The last thing you would want to do is restrict your blood flow, right? This is why we try to keep our cholesterol levels low. High cholesterol can restrict blood flow, and that’s bad – isn’t it? Well yes, but also no – in some circumstances.
One of those circumstances is suffering from rheumatoid arthritis. For sufferers, blood flow restriction may indeed bring some welcome relief.
But please don’t take this as a carte blanche invitation to load up on high-cholesterol foods. That’s not what medical science is telling us to do. What it is telling us is that restricting blood flow – in a controlled way – can help relieve rheumatoid arthritis symptoms.
Blood flow restriction (BFR) training
BFR training is an exercise technique where people wear pressurised bands – or cuffs – to slow blood flow to muscles while they train. The cuff allows blood flow into the limb but delays its exit, which helps develop muscle strength without the need for heavy weights.
The use of BFR training is quite common in sporting fields as a way of increasing muscle strength. It has now been shown to be quite effective as part of many rehabilitation programs.
That’s good for athletes but how can it help with arthritis?
As many older Australians know, rheumatoid arthritis can be a debilitating disease in which the immune system attacks healthy tissue. This leads to pain and swelling, resulting in joint degradation.
What some might not realise is that it can also cause loss of muscle mass and strength. This is where blood flow restriction training comes to the fore, and a new University of South Australia (UniSA) trial hopes to deliver promising results.
Dr Hunter Bennett, an exercise scientist at UniSA, says the trial aims identify interventions that could improve the quality of life for people with rheumatoid arthritis.
“Rheumatoid arthritis can be a particularly debilitating disease,” he says. “While medicines can reduce the symptoms, they don’t address loss of muscle strength and function.”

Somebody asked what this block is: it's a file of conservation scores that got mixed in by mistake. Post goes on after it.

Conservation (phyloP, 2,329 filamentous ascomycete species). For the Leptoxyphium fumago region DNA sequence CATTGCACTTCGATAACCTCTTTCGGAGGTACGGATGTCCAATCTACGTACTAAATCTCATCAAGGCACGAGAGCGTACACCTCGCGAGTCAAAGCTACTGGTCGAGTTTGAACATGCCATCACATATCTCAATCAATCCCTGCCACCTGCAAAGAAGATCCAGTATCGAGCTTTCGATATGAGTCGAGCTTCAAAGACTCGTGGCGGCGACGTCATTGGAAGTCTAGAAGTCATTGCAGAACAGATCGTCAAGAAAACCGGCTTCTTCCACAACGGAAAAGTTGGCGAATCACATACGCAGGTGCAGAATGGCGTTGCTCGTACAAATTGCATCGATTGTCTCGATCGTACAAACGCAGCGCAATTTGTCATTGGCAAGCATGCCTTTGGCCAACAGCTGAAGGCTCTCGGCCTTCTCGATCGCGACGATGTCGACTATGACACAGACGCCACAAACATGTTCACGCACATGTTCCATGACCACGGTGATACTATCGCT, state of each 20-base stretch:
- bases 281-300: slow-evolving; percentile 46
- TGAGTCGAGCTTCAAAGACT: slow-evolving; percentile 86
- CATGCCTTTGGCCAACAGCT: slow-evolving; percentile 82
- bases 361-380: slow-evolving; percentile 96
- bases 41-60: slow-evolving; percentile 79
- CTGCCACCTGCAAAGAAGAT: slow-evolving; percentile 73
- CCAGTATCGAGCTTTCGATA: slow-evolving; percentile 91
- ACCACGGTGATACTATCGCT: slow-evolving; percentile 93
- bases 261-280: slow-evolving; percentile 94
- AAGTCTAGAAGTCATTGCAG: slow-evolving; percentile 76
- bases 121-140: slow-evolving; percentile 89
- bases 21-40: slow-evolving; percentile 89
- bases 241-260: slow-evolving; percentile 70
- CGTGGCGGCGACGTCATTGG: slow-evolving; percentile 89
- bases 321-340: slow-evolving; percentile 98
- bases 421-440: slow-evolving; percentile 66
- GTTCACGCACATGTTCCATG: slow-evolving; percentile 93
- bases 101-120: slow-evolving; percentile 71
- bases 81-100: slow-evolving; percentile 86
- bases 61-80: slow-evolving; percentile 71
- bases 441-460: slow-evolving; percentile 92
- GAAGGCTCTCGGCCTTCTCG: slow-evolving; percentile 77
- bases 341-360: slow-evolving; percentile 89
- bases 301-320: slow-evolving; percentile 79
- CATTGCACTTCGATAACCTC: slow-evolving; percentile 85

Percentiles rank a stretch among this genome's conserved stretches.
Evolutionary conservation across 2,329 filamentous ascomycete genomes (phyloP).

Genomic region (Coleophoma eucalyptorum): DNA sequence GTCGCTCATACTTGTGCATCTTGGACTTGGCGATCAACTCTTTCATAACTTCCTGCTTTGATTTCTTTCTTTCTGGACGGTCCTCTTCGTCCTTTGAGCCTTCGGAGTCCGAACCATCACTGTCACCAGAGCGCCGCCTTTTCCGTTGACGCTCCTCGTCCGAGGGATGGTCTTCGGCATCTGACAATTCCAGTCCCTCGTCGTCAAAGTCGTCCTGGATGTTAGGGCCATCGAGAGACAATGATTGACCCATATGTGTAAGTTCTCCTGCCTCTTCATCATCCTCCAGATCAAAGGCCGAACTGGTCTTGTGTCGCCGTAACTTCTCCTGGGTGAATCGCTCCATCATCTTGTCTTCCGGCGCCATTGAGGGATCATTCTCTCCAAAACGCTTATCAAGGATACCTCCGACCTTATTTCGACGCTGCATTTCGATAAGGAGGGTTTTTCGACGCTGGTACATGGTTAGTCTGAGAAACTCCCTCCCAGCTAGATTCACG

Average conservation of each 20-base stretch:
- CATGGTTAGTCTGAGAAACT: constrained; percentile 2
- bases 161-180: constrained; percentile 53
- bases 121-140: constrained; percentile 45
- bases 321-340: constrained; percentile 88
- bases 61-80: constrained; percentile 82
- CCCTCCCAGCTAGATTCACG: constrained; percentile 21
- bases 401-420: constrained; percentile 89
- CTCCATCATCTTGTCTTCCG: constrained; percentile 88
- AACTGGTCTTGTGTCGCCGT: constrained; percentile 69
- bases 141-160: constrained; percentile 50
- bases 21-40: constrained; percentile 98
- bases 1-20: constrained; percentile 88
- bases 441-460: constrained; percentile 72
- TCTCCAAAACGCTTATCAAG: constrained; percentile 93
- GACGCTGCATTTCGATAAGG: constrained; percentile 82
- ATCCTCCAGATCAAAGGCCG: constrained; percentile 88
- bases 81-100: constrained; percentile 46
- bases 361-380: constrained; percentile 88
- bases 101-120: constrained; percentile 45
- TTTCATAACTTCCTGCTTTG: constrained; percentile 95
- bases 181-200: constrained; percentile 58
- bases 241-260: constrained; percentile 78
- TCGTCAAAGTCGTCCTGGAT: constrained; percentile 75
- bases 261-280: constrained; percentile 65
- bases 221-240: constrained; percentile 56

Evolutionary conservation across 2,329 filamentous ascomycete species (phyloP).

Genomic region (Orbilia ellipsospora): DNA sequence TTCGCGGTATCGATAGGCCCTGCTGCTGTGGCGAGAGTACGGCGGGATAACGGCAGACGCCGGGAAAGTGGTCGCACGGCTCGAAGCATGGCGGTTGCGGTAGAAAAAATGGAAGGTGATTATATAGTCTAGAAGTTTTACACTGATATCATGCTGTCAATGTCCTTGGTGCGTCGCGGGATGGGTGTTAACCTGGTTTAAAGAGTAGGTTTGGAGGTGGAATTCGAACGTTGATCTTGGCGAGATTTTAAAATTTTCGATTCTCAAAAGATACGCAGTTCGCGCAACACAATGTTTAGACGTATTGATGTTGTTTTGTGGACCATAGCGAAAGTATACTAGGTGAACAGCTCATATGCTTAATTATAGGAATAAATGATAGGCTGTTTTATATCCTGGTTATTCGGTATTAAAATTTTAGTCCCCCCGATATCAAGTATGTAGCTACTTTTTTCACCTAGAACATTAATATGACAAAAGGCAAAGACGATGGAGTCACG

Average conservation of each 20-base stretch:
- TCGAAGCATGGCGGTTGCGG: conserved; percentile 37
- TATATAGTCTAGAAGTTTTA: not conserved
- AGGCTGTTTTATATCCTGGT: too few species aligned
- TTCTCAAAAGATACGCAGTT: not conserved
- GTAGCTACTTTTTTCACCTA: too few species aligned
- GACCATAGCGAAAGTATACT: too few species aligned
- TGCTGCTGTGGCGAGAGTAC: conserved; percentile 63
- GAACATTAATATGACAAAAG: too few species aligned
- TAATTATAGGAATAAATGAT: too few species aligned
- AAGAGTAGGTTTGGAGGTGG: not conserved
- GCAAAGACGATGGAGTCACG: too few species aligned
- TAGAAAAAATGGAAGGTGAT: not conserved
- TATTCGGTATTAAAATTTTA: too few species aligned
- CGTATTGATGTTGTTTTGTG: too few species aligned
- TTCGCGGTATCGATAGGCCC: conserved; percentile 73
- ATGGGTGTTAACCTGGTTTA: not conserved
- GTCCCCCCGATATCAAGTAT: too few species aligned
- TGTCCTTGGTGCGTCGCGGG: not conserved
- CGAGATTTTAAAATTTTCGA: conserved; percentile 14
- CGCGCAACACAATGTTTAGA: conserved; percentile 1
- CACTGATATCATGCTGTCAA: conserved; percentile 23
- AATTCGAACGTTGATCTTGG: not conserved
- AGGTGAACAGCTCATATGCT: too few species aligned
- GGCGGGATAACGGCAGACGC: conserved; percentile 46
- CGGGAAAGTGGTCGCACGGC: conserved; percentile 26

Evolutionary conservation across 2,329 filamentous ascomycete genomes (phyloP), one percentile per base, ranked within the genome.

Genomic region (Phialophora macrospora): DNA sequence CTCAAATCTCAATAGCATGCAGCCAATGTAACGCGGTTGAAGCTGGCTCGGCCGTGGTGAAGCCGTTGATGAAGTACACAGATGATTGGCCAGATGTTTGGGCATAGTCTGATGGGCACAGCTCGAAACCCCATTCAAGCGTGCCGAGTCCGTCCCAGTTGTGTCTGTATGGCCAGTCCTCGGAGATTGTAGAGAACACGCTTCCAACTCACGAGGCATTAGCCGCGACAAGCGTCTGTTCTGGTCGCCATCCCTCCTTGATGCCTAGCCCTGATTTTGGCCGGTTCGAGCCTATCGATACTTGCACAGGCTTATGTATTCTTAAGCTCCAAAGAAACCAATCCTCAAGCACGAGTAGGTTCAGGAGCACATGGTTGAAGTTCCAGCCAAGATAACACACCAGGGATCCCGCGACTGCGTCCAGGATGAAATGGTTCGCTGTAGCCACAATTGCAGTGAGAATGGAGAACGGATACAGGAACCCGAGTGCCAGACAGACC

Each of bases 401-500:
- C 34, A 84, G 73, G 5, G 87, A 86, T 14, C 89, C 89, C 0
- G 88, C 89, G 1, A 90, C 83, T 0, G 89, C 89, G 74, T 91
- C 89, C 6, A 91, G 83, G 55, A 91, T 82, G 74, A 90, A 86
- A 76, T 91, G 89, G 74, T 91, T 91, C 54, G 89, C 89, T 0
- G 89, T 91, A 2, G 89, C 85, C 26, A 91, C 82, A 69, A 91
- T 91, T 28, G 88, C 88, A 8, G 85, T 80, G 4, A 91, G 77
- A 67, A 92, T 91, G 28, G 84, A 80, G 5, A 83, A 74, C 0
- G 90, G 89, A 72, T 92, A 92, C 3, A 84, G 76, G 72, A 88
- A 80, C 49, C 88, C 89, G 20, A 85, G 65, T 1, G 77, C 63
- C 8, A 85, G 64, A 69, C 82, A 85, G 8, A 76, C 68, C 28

Resistance training works well to increase muscle strength but for many arthritis sufferers it’s not an option, said Dr Bennett. “This is often problematic for people with rheumatoid arthritis because of pain, fatigue, or risk of injury,” he says.
A new alternative
BFR is used across many sporting and rehabilitation settings in Australia and is considered a safe and effective method for improving strength and function across many clinical populations, including people with osteoarthritis.
“As this technique uses very low loads, it’s a viable option for people with rheumatoid arthritis,” says Dr Bennett.
“So, in our study, we’re looking at how BFR could increase people’s strength, and hopefully increase their movement and overall wellbeing.”
UniSA’s research team is seeking expressions of interest from women and men aged 45-75 years with diagnosed rheumatoid arthritis. So if you live in or near Adelaide, you can register your interest here.
You can also see Dr Bennett explain the concept further via this YouTube video.
Do you suffer from rheumatoid arthritis? Would you be willing to try blood flow restriction training? Let us know via the comments section below.
Disclaimer: This article contains general information about health issues and is not advice. For health advice, consult your medical practitioner.